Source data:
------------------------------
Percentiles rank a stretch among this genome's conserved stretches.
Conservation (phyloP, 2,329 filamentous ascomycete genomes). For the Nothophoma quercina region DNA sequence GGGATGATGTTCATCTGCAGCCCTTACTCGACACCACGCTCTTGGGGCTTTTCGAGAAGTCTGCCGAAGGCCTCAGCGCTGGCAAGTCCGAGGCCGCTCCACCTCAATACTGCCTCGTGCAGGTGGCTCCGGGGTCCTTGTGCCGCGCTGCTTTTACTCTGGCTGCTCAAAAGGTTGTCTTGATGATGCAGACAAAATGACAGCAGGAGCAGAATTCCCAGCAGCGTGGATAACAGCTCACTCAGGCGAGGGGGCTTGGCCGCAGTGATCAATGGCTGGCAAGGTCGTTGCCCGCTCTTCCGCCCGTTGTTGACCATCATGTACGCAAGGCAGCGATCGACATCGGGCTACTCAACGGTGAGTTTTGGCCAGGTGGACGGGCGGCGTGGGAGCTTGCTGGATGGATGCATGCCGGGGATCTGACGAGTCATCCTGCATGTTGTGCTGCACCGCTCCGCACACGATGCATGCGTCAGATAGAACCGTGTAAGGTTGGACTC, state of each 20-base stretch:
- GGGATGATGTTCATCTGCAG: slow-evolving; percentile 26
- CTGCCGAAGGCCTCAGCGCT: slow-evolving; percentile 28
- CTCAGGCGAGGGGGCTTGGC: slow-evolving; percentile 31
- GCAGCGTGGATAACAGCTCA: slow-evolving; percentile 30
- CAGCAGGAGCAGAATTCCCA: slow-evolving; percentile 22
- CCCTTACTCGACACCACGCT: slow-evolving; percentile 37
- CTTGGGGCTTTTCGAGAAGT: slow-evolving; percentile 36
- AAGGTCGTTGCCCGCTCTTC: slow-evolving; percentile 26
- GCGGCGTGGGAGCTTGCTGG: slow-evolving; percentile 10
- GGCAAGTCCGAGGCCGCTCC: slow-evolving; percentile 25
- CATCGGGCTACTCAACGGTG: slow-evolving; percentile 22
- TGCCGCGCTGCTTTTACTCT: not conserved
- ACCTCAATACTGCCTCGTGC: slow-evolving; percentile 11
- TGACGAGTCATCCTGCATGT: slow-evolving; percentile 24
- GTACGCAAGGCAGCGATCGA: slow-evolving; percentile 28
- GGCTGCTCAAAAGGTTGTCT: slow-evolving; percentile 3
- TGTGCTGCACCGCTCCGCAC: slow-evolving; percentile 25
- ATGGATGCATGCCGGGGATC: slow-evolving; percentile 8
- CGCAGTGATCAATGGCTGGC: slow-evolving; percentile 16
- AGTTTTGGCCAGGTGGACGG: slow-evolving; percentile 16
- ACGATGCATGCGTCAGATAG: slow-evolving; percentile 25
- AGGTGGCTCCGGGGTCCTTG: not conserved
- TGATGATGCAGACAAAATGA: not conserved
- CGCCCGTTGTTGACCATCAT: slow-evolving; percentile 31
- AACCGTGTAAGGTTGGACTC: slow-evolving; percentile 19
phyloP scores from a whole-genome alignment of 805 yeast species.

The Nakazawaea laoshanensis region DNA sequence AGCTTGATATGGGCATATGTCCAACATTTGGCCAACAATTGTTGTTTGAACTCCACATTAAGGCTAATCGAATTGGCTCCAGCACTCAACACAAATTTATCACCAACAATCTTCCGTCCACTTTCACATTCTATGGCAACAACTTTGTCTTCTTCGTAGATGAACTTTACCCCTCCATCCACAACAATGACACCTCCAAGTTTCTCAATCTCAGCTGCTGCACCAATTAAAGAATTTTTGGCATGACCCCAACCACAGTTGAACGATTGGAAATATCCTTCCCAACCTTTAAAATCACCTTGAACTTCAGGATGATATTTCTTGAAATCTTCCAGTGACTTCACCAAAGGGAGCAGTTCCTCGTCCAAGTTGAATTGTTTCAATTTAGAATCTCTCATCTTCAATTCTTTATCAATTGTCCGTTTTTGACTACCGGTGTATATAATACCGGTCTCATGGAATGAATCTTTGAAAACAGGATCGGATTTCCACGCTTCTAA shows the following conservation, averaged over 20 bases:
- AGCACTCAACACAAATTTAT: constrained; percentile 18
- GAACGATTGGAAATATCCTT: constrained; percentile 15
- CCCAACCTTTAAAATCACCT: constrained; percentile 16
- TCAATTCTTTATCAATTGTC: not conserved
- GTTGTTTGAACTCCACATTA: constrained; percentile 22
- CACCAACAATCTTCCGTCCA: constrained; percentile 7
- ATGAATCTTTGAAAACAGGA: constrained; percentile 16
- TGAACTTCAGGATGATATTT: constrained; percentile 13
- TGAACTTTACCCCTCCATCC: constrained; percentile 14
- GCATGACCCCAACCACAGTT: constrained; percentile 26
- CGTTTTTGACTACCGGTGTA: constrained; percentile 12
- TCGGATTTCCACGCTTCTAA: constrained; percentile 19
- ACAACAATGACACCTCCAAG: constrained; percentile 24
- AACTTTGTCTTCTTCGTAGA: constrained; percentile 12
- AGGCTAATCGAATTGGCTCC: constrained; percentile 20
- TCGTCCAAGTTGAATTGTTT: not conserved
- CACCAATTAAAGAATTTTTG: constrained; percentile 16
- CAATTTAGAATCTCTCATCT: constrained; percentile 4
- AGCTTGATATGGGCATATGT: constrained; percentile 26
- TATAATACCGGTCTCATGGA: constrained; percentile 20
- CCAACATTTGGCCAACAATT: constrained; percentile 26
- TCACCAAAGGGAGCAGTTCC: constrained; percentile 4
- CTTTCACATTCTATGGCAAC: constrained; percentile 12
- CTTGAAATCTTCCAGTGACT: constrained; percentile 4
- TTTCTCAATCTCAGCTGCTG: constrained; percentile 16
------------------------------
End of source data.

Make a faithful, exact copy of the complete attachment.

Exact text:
Percentiles rank a stretch among this genome's conserved stretches.
Conservation (phyloP, 2,329 filamentous ascomycete genomes). For the Nothophoma quercina region DNA sequence GGGATGATGTTCATCTGCAGCCCTTACTCGACACCACGCTCTTGGGGCTTTTCGAGAAGTCTGCCGAAGGCCTCAGCGCTGGCAAGTCCGAGGCCGCTCCACCTCAATACTGCCTCGTGCAGGTGGCTCCGGGGTCCTTGTGCCGCGCTGCTTTTACTCTGGCTGCTCAAAAGGTTGTCTTGATGATGCAGACAAAATGACAGCAGGAGCAGAATTCCCAGCAGCGTGGATAACAGCTCACTCAGGCGAGGGGGCTTGGCCGCAGTGATCAATGGCTGGCAAGGTCGTTGCCCGCTCTTCCGCCCGTTGTTGACCATCATGTACGCAAGGCAGCGATCGACATCGGGCTACTCAACGGTGAGTTTTGGCCAGGTGGACGGGCGGCGTGGGAGCTTGCTGGATGGATGCATGCCGGGGATCTGACGAGTCATCCTGCATGTTGTGCTGCACCGCTCCGCACACGATGCATGCGTCAGATAGAACCGTGTAAGGTTGGACTC, state of each 20-base stretch:
- GGGATGATGTTCATCTGCAG: slow-evolving; percentile 26
- CTGCCGAAGGCCTCAGCGCT: slow-evolving; percentile 28
- CTCAGGCGAGGGGGCTTGGC: slow-evolving; percentile 31
- GCAGCGTGGATAACAGCTCA: slow-evolving; percentile 30
- CAGCAGGAGCAGAATTCCCA: slow-evolving; percentile 22
- CCCTTACTCGACACCACGCT: slow-evolving; percentile 37
- CTTGGGGCTTTTCGAGAAGT: slow-evolving; percentile 36
- AAGGTCGTTGCCCGCTCTTC: slow-evolving; percentile 26
- GCGGCGTGGGAGCTTGCTGG: slow-evolving; percentile 10
- GGCAAGTCCGAGGCCGCTCC: slow-evolving; percentile 25
- CATCGGGCTACTCAACGGTG: slow-evolving; percentile 22
- TGCCGCGCTGCTTTTACTCT: not conserved
- ACCTCAATACTGCCTCGTGC: slow-evolving; percentile 11
- TGACGAGTCATCCTGCATGT: slow-evolving; percentile 24
- GTACGCAAGGCAGCGATCGA: slow-evolving; percentile 28
- GGCTGCTCAAAAGGTTGTCT: slow-evolving; percentile 3
- TGTGCTGCACCGCTCCGCAC: slow-evolving; percentile 25
- ATGGATGCATGCCGGGGATC: slow-evolving; percentile 8
- CGCAGTGATCAATGGCTGGC: slow-evolving; percentile 16
- AGTTTTGGCCAGGTGGACGG: slow-evolving; percentile 16
- ACGATGCATGCGTCAGATAG: slow-evolving; percentile 25
- AGGTGGCTCCGGGGTCCTTG: not conserved
- TGATGATGCAGACAAAATGA: not conserved
- CGCCCGTTGTTGACCATCAT: slow-evolving; percentile 31
- AACCGTGTAAGGTTGGACTC: slow-evolving; percentile 19
phyloP scores from a whole-genome alignment of 805 yeast species.

The Nakazawaea laoshanensis region DNA sequence AGCTTGATATGGGCATATGTCCAACATTTGGCCAACAATTGTTGTTTGAACTCCACATTAAGGCTAATCGAATTGGCTCCAGCACTCAACACAAATTTATCACCAACAATCTTCCGTCCACTTTCACATTCTATGGCAACAACTTTGTCTTCTTCGTAGATGAACTTTACCCCTCCATCCACAACAATGACACCTCCAAGTTTCTCAATCTCAGCTGCTGCACCAATTAAAGAATTTTTGGCATGACCCCAACCACAGTTGAACGATTGGAAATATCCTTCCCAACCTTTAAAATCACCTTGAACTTCAGGATGATATTTCTTGAAATCTTCCAGTGACTTCACCAAAGGGAGCAGTTCCTCGTCCAAGTTGAATTGTTTCAATTTAGAATCTCTCATCTTCAATTCTTTATCAATTGTCCGTTTTTGACTACCGGTGTATATAATACCGGTCTCATGGAATGAATCTTTGAAAACAGGATCGGATTTCCACGCTTCTAA shows the following conservation, averaged over 20 bases:
- AGCACTCAACACAAATTTAT: constrained; percentile 18
- GAACGATTGGAAATATCCTT: constrained; percentile 15
- CCCAACCTTTAAAATCACCT: constrained; percentile 16
- TCAATTCTTTATCAATTGTC: not conserved
- GTTGTTTGAACTCCACATTA: constrained; percentile 22
- CACCAACAATCTTCCGTCCA: constrained; percentile 7
- ATGAATCTTTGAAAACAGGA: constrained; percentile 16
- TGAACTTCAGGATGATATTT: constrained; percentile 13
- TGAACTTTACCCCTCCATCC: constrained; percentile 14
- GCATGACCCCAACCACAGTT: constrained; percentile 26
- CGTTTTTGACTACCGGTGTA: constrained; percentile 12
- TCGGATTTCCACGCTTCTAA: constrained; percentile 19
- ACAACAATGACACCTCCAAG: constrained; percentile 24
- AACTTTGTCTTCTTCGTAGA: constrained; percentile 12
- AGGCTAATCGAATTGGCTCC: constrained; percentile 20
- TCGTCCAAGTTGAATTGTTT: not conserved
- CACCAATTAAAGAATTTTTG: constrained; percentile 16
- CAATTTAGAATCTCTCATCT: constrained; percentile 4
- AGCTTGATATGGGCATATGT: constrained; percentile 26
- TATAATACCGGTCTCATGGA: constrained; percentile 20
- CCAACATTTGGCCAACAATT: constrained; percentile 26
- TCACCAAAGGGAGCAGTTCC: constrained; percentile 4
- CTTTCACATTCTATGGCAAC: constrained; percentile 12
- CTTGAAATCTTCCAGTGACT: constrained; percentile 4
- TTTCTCAATCTCAGCTGCTG: constrained; percentile 16